3.3. Knowledge on Impact of Textile Waste on the Environment

Level of awareness on danger caused by poor waste disposal system among the respondents (78%) was low. All (100%) the respondents identified unaesthetic, unhygienic, stench environment as well as blocked drainages as major impact of poor waste management in the studied area. They were strongly agreed those post-textile waste products are major components of the wastes in most drainage channels. There was incessant blocked drainage in the studied area that often led to flooding during rainy seasons which had eventually claimed lives and properties. [26] identified that, most textile waste in landfill contributes to the formation of leachate as it decomposes, which has potential of contaminating groundwater. This might have been part of reasons of high level of groundwater contaminations in Nigeria as identified by [3] . Chemical Oxygen Demand (COD) and Biochemical Oxygen Demand (BOD) of several water sources in the nation have increased, and as such become inhabitable for aquatic plants and animals [27] . About 78% of the respondents agreed that post-consumer textile wastes can contaminate surface ground water, but 71% disagreed that post-consumer textile waste can contaminate underground water. Another product of decomposition in landfill is methane gas, which is a major cause of greenhouse gases and this contributes significantly to global warming. [28] suggested that, a major factor in the high rate of health deterioration in Nigeria was attached to high level of global warming. Sixty nine percent of the respondents were aware of high level of global warming in Nigeria, but 58% disagreed that global warming can be induced by poor post-consumer textile waste management. Again, 65% disagreed that poor post-consumer textile waste management

Figure 10. Paradigm for the study of textile waste management. : Arrow indicating direction of influence. Source: Field of survey, 2019.

is a contributing factor in land degradation and, 35% agreed. Sixty-two percent disagreed that poor textile waste management influence rate of health deterioration. [29] indicated that decomposition of organic fibers and yarn such as wool produces large amounts of ammonia as well as methane. However, ammonia is characterized as highly harmful and became more deadly in gaseous form to life and the general environment. Since major household waste management practiced in the study area are open landfill and open air burning therefore, there will be constant and high rate of ammonia gas release into the environment.

This study established that synthetics fibres are used in larger quantities among Nigeria households, and wastes generated with the use were often dumped to litter the environment without any proper disposal system. The wastes will eventually result in land degradation and greenhouse gas formation for global warming. Apart from the fact that synthetic fibers are cheap and easy to maintain as compared to natural fibre [1] , it was identified that inability of natural fibre production to meet the ever growing population had led to the usage of synthetic fibre quantitatively. Among studied households it’s hard to find a textile material made of 100% natural fibre, even the indigenous fabrics. Most are either 50:50, or 75:25 synthetic to natural fibre. Howbeit, synthetics textile production involve used of more toxic chemicals, which are very hard to recycle [19] . These fibres prolong the adverse effects of both leachate and gas production due to the length of time it takes them to decay. Detailed analysis revealed that textile materials have no second hand value in Nigeria, coupled with the facts that, major methods of waste disposal are open land dumping and open air burning, hence there is continuous addition of waste to the environment. Burning of post-consumer textile waste, mostly the synthetics textiles emits high magnitude of organic substances such as dioxins, heavy metals, acidic gases and dust particles [30] . These are potentially hazardous to both humans and the environment.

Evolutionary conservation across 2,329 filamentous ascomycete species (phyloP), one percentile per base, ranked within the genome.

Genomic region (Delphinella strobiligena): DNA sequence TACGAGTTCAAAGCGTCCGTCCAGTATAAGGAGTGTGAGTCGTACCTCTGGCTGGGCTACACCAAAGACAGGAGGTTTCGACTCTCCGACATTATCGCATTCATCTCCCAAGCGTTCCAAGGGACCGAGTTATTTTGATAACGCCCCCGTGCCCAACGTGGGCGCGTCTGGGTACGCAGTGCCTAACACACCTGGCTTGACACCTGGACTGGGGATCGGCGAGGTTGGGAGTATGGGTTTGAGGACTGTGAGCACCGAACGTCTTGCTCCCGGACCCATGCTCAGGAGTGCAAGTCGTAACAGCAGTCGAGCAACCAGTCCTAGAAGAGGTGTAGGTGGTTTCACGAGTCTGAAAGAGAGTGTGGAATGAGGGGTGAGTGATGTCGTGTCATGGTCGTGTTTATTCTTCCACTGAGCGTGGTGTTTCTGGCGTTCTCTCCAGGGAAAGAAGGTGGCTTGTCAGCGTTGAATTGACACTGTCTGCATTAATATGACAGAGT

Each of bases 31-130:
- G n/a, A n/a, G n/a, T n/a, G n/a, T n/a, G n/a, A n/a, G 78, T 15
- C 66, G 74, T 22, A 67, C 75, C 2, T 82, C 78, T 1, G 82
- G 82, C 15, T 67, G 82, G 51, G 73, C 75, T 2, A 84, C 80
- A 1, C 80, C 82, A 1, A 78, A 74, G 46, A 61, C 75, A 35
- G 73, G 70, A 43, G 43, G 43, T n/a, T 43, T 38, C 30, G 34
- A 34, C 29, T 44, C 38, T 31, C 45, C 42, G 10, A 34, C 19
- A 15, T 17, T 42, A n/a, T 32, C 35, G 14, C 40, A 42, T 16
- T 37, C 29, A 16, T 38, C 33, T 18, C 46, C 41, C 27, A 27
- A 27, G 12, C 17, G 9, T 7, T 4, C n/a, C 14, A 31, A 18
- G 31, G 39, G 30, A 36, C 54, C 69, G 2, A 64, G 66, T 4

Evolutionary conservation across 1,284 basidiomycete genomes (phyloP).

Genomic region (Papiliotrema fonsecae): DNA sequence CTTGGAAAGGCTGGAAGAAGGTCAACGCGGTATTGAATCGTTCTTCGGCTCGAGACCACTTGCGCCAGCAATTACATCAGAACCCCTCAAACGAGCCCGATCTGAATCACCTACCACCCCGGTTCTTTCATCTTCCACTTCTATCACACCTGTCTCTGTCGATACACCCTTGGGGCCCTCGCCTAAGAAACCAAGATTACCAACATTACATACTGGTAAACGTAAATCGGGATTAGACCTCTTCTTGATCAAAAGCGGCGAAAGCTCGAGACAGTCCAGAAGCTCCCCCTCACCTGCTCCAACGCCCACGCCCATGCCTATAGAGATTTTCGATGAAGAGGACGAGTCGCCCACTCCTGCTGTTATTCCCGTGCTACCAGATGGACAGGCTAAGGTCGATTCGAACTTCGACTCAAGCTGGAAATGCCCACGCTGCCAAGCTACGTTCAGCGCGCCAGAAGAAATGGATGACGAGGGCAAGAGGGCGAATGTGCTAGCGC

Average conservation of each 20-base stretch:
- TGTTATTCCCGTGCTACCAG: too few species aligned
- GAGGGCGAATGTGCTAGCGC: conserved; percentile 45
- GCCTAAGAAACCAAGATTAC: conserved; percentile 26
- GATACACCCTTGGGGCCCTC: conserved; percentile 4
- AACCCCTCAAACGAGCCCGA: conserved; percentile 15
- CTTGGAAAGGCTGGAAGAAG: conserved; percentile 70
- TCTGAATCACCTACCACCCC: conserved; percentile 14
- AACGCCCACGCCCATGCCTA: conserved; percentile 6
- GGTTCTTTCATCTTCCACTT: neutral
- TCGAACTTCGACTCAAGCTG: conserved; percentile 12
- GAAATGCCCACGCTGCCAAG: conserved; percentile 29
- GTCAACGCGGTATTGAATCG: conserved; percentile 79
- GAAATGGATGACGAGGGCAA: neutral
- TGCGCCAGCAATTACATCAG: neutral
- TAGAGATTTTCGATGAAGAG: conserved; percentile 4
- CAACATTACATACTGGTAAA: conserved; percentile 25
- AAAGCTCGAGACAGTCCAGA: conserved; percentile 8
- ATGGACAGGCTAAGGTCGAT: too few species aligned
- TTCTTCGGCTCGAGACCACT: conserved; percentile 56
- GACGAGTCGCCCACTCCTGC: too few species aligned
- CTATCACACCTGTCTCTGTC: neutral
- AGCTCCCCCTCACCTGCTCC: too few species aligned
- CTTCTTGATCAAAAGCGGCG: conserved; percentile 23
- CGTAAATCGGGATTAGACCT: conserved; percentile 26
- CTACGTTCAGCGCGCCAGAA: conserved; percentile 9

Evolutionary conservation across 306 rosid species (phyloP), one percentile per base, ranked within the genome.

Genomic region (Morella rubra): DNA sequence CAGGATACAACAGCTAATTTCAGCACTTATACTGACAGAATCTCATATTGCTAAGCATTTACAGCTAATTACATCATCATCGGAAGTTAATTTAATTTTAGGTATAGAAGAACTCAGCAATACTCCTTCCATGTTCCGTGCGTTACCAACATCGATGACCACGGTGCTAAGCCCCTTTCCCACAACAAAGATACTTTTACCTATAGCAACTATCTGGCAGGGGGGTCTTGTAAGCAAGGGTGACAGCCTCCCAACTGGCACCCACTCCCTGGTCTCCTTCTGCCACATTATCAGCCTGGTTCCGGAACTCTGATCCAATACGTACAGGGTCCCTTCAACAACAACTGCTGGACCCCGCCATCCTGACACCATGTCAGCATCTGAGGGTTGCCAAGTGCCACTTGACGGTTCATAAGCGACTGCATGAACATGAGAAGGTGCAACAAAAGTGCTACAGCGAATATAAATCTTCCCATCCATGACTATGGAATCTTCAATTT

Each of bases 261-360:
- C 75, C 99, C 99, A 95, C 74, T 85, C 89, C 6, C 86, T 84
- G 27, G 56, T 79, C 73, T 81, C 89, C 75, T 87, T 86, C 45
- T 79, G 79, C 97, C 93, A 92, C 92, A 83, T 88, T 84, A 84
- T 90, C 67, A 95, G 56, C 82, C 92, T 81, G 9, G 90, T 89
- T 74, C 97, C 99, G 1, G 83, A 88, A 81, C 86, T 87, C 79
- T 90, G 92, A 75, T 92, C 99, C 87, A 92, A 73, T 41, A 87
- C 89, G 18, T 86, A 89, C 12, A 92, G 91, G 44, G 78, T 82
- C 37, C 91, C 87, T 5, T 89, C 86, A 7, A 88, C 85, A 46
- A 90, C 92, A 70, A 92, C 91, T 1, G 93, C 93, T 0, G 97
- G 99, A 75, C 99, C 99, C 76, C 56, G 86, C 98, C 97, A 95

4. Conclusions and Recommendations

Major post-consumer textile waste disposal systems practiced in the studied area were open land dumping and open air burning. Level of awareness on danger caused by poor post-consumer textile waste disposal system among the respondents was low. There was no accessible waste management training center in the studied area and, individual household lacked knowledge on effective waste management system.

It is therefore, recommended that individual consumers, households, and the society in general can be educated on threats posed by poor handling of textile wastes to life and the environment. Professional training courses on waste management should be made accessible to meet the manpower need of the waste industry. Constant public enlightenment and training on proper wastes handling and economics potentials of waste management should be provided by the government and, such enlightenment could be managed by the extension agency, health, and other environmental crusaders. Again, every State and Local Governments in the nation should institute an appropriate and functional wastes management policy and control that will be community based. At the same time, an ideal waste management scheme should be inaugurated at the Local Government Area levels, and private investors could also be encouraged in instituting such schemes. Research institutes in the country should be supported to develop suitable technologies for the scheme. Involvement of the civic via some of the community based organizations is very vital towards the success of such training and scheme. Apart from the fact that this will salvage the environment, it will also create job opportunities for the unemployed sector mostly the youth.

Conflicts of Interest

The author declares no conflicts of interest regarding the publication of this paper.